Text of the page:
A New Zealand political party is calling for the country to change its name to Aotearoa.
Te Pati Maori (Maori party) launched its petition on Tuesday, urging the country’s house of representatives to return the country and its cities to their pre-colonial, Maori language designations by 2026.
“It’s well past time that Te Reo Maori was restored to its rightful place as the first and official language of this country. We are a Polynesian country — we are Aotearoa,” a Maori Party statement said. “Tangata whenua [the Maori people] are sick to death of our ancestral names being mangled, bastardized and ignored. It’s the 21st Century, this must change.”
The petition was signed by more than 25,000 people within 24 hours of its release.
According to one map of New Zealand in Maori language, the capital Wellington would become Te Whanganui-a-Tara, the largest city Auckland would be renamed Tamaki Makaurau. The country’s current name is an anglicized version of “Nieuw Zeeland,” given to the country by a Dutch mapmaker after being sighted by Dutch explorer Abel Tasman in 1642.
Co-led by Rawiri Waititi and Debbie Ngarewa-Packer, the Maori party currently has two parliamentary seats out of 120, and was established in 2004.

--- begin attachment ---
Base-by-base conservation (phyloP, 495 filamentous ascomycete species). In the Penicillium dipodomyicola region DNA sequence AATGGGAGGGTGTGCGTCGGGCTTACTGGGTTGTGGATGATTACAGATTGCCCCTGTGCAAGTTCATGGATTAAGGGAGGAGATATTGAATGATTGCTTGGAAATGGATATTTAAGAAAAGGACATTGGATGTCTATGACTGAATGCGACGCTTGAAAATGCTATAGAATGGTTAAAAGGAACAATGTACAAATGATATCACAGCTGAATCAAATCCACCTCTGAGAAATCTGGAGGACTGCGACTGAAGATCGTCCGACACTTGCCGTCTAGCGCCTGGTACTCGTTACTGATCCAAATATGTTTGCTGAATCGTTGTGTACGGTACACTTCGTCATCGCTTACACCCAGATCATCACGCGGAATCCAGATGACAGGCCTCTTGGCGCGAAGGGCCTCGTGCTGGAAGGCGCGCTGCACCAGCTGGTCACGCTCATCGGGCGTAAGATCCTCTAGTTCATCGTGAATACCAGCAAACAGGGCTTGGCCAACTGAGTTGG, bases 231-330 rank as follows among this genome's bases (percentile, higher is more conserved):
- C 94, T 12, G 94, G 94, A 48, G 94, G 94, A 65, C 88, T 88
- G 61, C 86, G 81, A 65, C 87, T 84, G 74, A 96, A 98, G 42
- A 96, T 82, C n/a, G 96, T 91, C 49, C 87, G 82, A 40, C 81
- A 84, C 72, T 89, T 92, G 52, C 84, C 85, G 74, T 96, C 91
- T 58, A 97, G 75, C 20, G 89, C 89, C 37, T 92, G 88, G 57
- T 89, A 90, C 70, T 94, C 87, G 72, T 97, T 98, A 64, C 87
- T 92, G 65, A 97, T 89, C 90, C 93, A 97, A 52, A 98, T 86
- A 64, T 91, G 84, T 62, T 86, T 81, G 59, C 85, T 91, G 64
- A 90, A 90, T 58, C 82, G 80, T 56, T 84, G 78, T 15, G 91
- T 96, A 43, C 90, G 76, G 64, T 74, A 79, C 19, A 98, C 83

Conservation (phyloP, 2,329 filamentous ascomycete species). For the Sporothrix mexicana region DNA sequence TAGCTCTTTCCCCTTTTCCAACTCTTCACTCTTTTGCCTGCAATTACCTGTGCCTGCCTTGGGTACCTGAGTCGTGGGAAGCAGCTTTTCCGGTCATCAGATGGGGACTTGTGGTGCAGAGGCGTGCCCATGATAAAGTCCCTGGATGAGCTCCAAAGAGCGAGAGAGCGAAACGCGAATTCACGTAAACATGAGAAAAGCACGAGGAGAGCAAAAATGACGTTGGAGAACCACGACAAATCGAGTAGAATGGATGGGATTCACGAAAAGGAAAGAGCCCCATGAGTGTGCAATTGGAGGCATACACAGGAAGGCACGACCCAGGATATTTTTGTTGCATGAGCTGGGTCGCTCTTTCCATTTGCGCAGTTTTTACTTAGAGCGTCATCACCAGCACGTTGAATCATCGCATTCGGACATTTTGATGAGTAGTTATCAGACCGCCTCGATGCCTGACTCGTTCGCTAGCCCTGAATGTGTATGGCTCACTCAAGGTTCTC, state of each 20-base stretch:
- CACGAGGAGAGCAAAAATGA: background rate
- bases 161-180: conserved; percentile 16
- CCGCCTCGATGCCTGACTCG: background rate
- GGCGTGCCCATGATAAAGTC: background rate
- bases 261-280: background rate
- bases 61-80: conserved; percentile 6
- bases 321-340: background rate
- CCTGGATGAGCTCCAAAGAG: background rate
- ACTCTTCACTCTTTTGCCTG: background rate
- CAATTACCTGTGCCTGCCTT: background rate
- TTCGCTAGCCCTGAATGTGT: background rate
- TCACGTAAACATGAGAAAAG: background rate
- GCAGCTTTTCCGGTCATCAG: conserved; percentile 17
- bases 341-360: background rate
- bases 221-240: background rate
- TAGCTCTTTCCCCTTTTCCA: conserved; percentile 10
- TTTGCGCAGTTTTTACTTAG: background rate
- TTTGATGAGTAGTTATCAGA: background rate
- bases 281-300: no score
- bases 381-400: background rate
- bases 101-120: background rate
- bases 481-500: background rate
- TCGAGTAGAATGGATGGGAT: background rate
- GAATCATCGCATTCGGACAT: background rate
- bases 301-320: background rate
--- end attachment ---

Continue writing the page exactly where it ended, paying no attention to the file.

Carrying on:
Ngarewa-Packer said that the colonial agenda led to a 64% decline in Maori language fluency between 1910 and 1950. Maori has been an official language since 1987 and is one of three in New Zealand, which include English and New Zealand Sign Language.
“It is the duty of the Crown to do all that it can to restore the status of our language to where it was when the moment they arrived and interrupted our natural development,” Ngarewa-Packer said. “That means it needs to be accessible in the most obvious of places; on our televisions, on our radio stations, on road signs and maps and in our education system.”
Prime Minister Jacinda Ardern, when asked about the petition, has said that place names could continue to be used in both languages interchangeably but did not commit to supporting the Indigenous party’s petition.
Te Pati Maori made international headlines earlier in 2021, when intense debate followed co-leader Waititi being kicked out of parliament for refusing to wear a necktie. He instead wore a traditional hei-tiki — a greenstone pendant.
Rules say that in parliament, men had to don ties, which Waititi called a “colonial noose.” He said kicking him out of parliament for his hei-tiki was “a breach of the rights of indigenous peoples.”
Sign up for our FREE morning newsletter and face each day more informed.
Not a subscription
Civil Beat is a small nonprofit newsroom, and we’re committed to a paywall-free website and subscription-free content because we believe in journalism as a public service.
That’s why donations from readers like you are essential to our continued existence.
Help keep our journalism free for all readers by becoming a monthly member of Civil Beat today.
Thomas Heaton is a Li Center for Global Journalism Fellow. The position is supported by the Columbia University Graduate School of Journalism and the Institute for Nonprofit News. You can reach him by email at firstname.lastname@example.org or follow him on Twitter at @thomasheaton.